A Letter to Someone Who Would Not Recognize Herself in This

Hi. Are you busy? Because I know you believe what you’re doing right now is more important than anything I’ve done in my life just because it’s what you’re doing right now. 

But it isn’t.

You are not the center of the universe. 

I know you are angry because the career you built nearly your entire identity around is over. You want to continue to garner the same respect for the title you earned even though it now follows the word ‘retired.’

But that isn’t my fault.

I know you are angry that no one appreciates you for a brief period of your life that ended almost forty years ago—you know, the one that you built the remainder of your identity around. 

But that isn’t my fault.

I know you believe yourself to be the greatest parent who ever lived. Not because of a particular philosophy, but simply because you’re you. You substitute money for kindness, as if that could ever come close.

But that isn’t my fault.

I know you occasionally feel inadequate as a parent. You see your children’s ‘failings’ as reflecting poorly on you. You don’t understand that your children haven’t failed.

But that isn’t my fault.

I know you unequivocally equate success with money. This is the reason the things I do mean so little to you. You refuse to believe that anyone can be happy with less than you want for yourself.

But that isn’t my fault.

I know you believe yourself to be the elephant’s better when it comes to memory, but you aren’t. You argue photographic evidence when it contradicts your conclusions. You argue physical evidence when it contradicts your recollections.

But that isn’t my fault.

I know you want to be the center of attention, always. You make noises so people will notice you. You throw things so people will look at you. You boast and you brag and you try to sell yourself to anyone in a position of authority. You deny all of this, of course, especially denying affectation of any excessive mannerisms.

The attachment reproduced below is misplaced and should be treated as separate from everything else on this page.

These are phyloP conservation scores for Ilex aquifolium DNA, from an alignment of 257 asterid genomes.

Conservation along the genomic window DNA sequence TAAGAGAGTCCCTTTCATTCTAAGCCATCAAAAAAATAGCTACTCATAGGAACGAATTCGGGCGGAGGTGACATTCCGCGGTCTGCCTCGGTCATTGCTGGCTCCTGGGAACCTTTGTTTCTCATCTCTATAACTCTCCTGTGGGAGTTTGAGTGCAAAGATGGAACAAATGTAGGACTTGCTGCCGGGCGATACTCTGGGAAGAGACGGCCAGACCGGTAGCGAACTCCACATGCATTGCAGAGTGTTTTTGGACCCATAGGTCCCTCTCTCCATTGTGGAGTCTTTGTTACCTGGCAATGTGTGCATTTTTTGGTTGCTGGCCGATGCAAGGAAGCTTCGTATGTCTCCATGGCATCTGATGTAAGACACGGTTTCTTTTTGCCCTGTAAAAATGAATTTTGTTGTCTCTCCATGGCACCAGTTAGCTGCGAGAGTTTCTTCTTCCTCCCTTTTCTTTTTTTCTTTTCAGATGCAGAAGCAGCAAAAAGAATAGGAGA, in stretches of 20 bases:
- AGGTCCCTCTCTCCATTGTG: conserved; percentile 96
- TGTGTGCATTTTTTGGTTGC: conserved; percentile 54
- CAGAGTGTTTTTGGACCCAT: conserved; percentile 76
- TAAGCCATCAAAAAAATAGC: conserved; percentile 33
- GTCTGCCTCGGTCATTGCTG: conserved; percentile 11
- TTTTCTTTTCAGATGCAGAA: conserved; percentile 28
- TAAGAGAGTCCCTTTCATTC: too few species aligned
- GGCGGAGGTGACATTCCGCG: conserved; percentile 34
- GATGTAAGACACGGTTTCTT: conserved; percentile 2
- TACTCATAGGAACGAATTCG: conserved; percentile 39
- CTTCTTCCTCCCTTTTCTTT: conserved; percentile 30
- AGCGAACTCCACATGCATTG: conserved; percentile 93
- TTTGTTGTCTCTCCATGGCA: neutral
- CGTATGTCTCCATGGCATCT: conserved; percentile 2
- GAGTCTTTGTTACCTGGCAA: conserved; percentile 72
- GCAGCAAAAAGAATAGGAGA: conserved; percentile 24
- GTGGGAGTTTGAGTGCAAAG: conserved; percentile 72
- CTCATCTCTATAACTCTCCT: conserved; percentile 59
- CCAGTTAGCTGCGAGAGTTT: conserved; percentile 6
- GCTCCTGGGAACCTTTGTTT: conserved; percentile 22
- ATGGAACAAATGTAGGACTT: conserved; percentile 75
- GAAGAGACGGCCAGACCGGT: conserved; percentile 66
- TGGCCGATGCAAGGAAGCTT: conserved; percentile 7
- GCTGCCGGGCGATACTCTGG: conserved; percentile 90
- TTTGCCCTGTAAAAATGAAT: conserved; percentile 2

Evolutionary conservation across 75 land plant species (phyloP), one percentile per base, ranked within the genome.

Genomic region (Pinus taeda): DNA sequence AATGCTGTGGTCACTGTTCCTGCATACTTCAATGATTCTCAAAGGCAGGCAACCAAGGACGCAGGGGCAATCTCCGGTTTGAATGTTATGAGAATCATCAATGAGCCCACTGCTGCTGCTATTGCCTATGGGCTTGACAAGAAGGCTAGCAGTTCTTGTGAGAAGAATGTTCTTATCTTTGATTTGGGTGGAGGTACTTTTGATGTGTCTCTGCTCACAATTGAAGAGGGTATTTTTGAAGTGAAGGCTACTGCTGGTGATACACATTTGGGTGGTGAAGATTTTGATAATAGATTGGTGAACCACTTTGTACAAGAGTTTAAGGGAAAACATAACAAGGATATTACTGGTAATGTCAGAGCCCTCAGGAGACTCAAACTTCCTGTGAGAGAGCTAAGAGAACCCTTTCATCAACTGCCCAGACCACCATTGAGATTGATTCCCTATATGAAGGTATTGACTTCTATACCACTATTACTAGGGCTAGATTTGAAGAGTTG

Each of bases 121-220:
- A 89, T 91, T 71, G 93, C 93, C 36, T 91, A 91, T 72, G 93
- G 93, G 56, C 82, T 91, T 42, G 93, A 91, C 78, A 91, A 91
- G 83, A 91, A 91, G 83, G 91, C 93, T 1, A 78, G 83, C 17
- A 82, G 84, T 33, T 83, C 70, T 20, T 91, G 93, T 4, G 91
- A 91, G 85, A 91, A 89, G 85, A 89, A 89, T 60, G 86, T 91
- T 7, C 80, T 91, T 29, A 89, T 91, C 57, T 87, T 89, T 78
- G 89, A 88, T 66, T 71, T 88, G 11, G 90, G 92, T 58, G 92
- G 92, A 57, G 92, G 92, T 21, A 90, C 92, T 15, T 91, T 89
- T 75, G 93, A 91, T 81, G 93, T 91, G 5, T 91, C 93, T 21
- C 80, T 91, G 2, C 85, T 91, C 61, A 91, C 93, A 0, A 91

But that isn’t my fault.

I know you think you’re better than everyone else. I know you think you’re better than I am. At everything. You’re not.

But that isn’t my fault.

I know you can be a nice person. You can put on a great show for strangers when it will benefit you, even immediately following or preceding a blast of nuclear proportions directed toward the people who care about you.

I know you can consider others. You just don’t bother with pesky little things like feelings or personal space.

I know you can be a decent human being. I’ve seen it. But those moments are few and far between. 

I don’t want you to die alone and miserable, but what you don’t understand is that I will let you do that if I have to. I have learned hard lessons, not nearly enough of them thanks to you, and I know where my line is. 

I know you don’t believe that anyone else deserves a line that you cannot cross.

But that isn’t my fault.

I know that I can and I will take care of myself when it comes to that. I know that I am strong, and worthwhile, and valuable, and I did not learn any of that from you. 

I know that you told me I am weak and afraid and worthless. 

I know that you are wrong.

You are not infallible.

You are wrong.

I am a good person. I am smart and nice and a decent human being. 

I know you will pretend not to believe me if I tell you, but I don’t need you. I know telling you that would plant a seed of doubt that would grow until it hurts you; that’s why I don’t tell you.

And that isn’t your fault.

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